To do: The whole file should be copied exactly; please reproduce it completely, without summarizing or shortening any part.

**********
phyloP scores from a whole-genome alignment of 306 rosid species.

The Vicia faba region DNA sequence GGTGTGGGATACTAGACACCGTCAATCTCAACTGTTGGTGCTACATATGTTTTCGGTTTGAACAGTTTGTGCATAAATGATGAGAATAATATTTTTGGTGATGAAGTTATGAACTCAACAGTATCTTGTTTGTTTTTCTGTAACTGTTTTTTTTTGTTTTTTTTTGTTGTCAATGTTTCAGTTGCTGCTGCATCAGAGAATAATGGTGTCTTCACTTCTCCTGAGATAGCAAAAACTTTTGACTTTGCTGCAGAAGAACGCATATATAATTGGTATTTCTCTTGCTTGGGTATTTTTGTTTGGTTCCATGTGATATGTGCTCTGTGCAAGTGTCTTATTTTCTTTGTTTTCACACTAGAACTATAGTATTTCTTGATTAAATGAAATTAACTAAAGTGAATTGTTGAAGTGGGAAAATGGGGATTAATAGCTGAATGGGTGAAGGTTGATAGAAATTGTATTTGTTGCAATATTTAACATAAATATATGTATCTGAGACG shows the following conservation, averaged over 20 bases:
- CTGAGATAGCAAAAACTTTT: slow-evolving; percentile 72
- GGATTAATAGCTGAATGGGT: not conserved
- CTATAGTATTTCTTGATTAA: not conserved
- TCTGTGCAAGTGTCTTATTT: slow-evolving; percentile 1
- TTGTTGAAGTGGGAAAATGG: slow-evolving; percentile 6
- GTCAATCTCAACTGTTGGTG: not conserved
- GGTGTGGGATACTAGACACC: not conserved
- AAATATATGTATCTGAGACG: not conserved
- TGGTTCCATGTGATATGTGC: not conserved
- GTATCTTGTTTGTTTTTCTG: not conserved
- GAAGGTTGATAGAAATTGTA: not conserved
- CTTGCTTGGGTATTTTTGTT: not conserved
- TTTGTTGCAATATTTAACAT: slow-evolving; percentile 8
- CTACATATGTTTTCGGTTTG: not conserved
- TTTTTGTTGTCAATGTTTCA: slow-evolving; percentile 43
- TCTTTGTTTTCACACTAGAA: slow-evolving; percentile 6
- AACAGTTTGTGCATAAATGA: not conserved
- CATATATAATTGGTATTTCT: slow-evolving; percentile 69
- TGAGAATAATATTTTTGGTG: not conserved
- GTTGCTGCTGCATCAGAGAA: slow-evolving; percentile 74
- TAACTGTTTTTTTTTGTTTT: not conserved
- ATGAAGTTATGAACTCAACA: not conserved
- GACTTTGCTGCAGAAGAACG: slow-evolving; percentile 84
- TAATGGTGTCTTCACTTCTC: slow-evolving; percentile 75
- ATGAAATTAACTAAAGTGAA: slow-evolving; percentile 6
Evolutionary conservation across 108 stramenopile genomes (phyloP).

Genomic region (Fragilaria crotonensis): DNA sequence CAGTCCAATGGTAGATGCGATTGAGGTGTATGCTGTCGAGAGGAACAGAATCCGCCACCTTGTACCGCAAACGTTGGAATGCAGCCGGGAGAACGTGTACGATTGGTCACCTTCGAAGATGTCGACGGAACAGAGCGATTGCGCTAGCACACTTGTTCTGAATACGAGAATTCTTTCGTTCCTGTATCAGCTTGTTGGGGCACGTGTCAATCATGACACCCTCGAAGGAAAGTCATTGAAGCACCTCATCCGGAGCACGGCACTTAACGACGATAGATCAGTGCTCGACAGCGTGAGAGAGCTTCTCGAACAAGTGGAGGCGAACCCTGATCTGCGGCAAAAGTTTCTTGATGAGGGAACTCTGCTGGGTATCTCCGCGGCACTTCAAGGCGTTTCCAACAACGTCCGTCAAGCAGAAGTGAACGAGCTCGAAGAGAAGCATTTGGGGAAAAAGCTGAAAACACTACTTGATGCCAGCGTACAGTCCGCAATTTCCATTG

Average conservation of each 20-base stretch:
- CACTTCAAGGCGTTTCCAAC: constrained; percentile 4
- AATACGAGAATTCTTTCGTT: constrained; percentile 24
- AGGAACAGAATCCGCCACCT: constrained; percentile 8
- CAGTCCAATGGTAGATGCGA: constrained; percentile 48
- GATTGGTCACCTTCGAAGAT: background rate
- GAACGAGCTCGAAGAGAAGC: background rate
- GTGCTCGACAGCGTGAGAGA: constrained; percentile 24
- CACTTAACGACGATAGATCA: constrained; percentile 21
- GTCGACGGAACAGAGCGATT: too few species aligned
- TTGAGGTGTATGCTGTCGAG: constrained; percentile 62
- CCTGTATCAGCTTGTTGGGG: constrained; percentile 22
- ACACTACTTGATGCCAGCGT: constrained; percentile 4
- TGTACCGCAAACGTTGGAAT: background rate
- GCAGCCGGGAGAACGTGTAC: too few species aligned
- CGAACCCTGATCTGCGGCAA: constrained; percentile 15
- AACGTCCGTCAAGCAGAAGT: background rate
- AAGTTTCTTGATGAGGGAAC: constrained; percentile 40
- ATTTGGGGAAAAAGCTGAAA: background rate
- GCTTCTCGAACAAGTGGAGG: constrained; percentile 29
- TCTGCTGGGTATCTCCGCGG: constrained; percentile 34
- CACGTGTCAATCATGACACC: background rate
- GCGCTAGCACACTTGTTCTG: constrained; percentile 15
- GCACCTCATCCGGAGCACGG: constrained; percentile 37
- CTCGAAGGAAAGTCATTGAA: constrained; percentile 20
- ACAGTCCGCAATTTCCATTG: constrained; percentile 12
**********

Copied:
phyloP scores from a whole-genome alignment of 306 rosid species.

The Vicia faba region DNA sequence GGTGTGGGATACTAGACACCGTCAATCTCAACTGTTGGTGCTACATATGTTTTCGGTTTGAACAGTTTGTGCATAAATGATGAGAATAATATTTTTGGTGATGAAGTTATGAACTCAACAGTATCTTGTTTGTTTTTCTGTAACTGTTTTTTTTTGTTTTTTTTTGTTGTCAATGTTTCAGTTGCTGCTGCATCAGAGAATAATGGTGTCTTCACTTCTCCTGAGATAGCAAAAACTTTTGACTTTGCTGCAGAAGAACGCATATATAATTGGTATTTCTCTTGCTTGGGTATTTTTGTTTGGTTCCATGTGATATGTGCTCTGTGCAAGTGTCTTATTTTCTTTGTTTTCACACTAGAACTATAGTATTTCTTGATTAAATGAAATTAACTAAAGTGAATTGTTGAAGTGGGAAAATGGGGATTAATAGCTGAATGGGTGAAGGTTGATAGAAATTGTATTTGTTGCAATATTTAACATAAATATATGTATCTGAGACG shows the following conservation, averaged over 20 bases:
- CTGAGATAGCAAAAACTTTT: slow-evolving; percentile 72
- GGATTAATAGCTGAATGGGT: not conserved
- CTATAGTATTTCTTGATTAA: not conserved
- TCTGTGCAAGTGTCTTATTT: slow-evolving; percentile 1
- TTGTTGAAGTGGGAAAATGG: slow-evolving; percentile 6
- GTCAATCTCAACTGTTGGTG: not conserved
- GGTGTGGGATACTAGACACC: not conserved
- AAATATATGTATCTGAGACG: not conserved
- TGGTTCCATGTGATATGTGC: not conserved
- GTATCTTGTTTGTTTTTCTG: not conserved
- GAAGGTTGATAGAAATTGTA: not conserved
- CTTGCTTGGGTATTTTTGTT: not conserved
- TTTGTTGCAATATTTAACAT: slow-evolving; percentile 8
- CTACATATGTTTTCGGTTTG: not conserved
- TTTTTGTTGTCAATGTTTCA: slow-evolving; percentile 43
- TCTTTGTTTTCACACTAGAA: slow-evolving; percentile 6
- AACAGTTTGTGCATAAATGA: not conserved
- CATATATAATTGGTATTTCT: slow-evolving; percentile 69
- TGAGAATAATATTTTTGGTG: not conserved
- GTTGCTGCTGCATCAGAGAA: slow-evolving; percentile 74
- TAACTGTTTTTTTTTGTTTT: not conserved
- ATGAAGTTATGAACTCAACA: not conserved
- GACTTTGCTGCAGAAGAACG: slow-evolving; percentile 84
- TAATGGTGTCTTCACTTCTC: slow-evolving; percentile 75
- ATGAAATTAACTAAAGTGAA: slow-evolving; percentile 6
Evolutionary conservation across 108 stramenopile genomes (phyloP).

Genomic region (Fragilaria crotonensis): DNA sequence CAGTCCAATGGTAGATGCGATTGAGGTGTATGCTGTCGAGAGGAACAGAATCCGCCACCTTGTACCGCAAACGTTGGAATGCAGCCGGGAGAACGTGTACGATTGGTCACCTTCGAAGATGTCGACGGAACAGAGCGATTGCGCTAGCACACTTGTTCTGAATACGAGAATTCTTTCGTTCCTGTATCAGCTTGTTGGGGCACGTGTCAATCATGACACCCTCGAAGGAAAGTCATTGAAGCACCTCATCCGGAGCACGGCACTTAACGACGATAGATCAGTGCTCGACAGCGTGAGAGAGCTTCTCGAACAAGTGGAGGCGAACCCTGATCTGCGGCAAAAGTTTCTTGATGAGGGAACTCTGCTGGGTATCTCCGCGGCACTTCAAGGCGTTTCCAACAACGTCCGTCAAGCAGAAGTGAACGAGCTCGAAGAGAAGCATTTGGGGAAAAAGCTGAAAACACTACTTGATGCCAGCGTACAGTCCGCAATTTCCATTG

Average conservation of each 20-base stretch:
- CACTTCAAGGCGTTTCCAAC: constrained; percentile 4
- AATACGAGAATTCTTTCGTT: constrained; percentile 24
- AGGAACAGAATCCGCCACCT: constrained; percentile 8
- CAGTCCAATGGTAGATGCGA: constrained; percentile 48
- GATTGGTCACCTTCGAAGAT: background rate
- GAACGAGCTCGAAGAGAAGC: background rate
- GTGCTCGACAGCGTGAGAGA: constrained; percentile 24
- CACTTAACGACGATAGATCA: constrained; percentile 21
- GTCGACGGAACAGAGCGATT: too few species aligned
- TTGAGGTGTATGCTGTCGAG: constrained; percentile 62
- CCTGTATCAGCTTGTTGGGG: constrained; percentile 22
- ACACTACTTGATGCCAGCGT: constrained; percentile 4
- TGTACCGCAAACGTTGGAAT: background rate
- GCAGCCGGGAGAACGTGTAC: too few species aligned
- CGAACCCTGATCTGCGGCAA: constrained; percentile 15
- AACGTCCGTCAAGCAGAAGT: background rate
- AAGTTTCTTGATGAGGGAAC: constrained; percentile 40
- ATTTGGGGAAAAAGCTGAAA: background rate
- GCTTCTCGAACAAGTGGAGG: constrained; percentile 29
- TCTGCTGGGTATCTCCGCGG: constrained; percentile 34
- CACGTGTCAATCATGACACC: background rate
- GCGCTAGCACACTTGTTCTG: constrained; percentile 15
- GCACCTCATCCGGAGCACGG: constrained; percentile 37
- CTCGAAGGAAAGTCATTGAA: constrained; percentile 20
- ACAGTCCGCAATTTCCATTG: constrained; percentile 12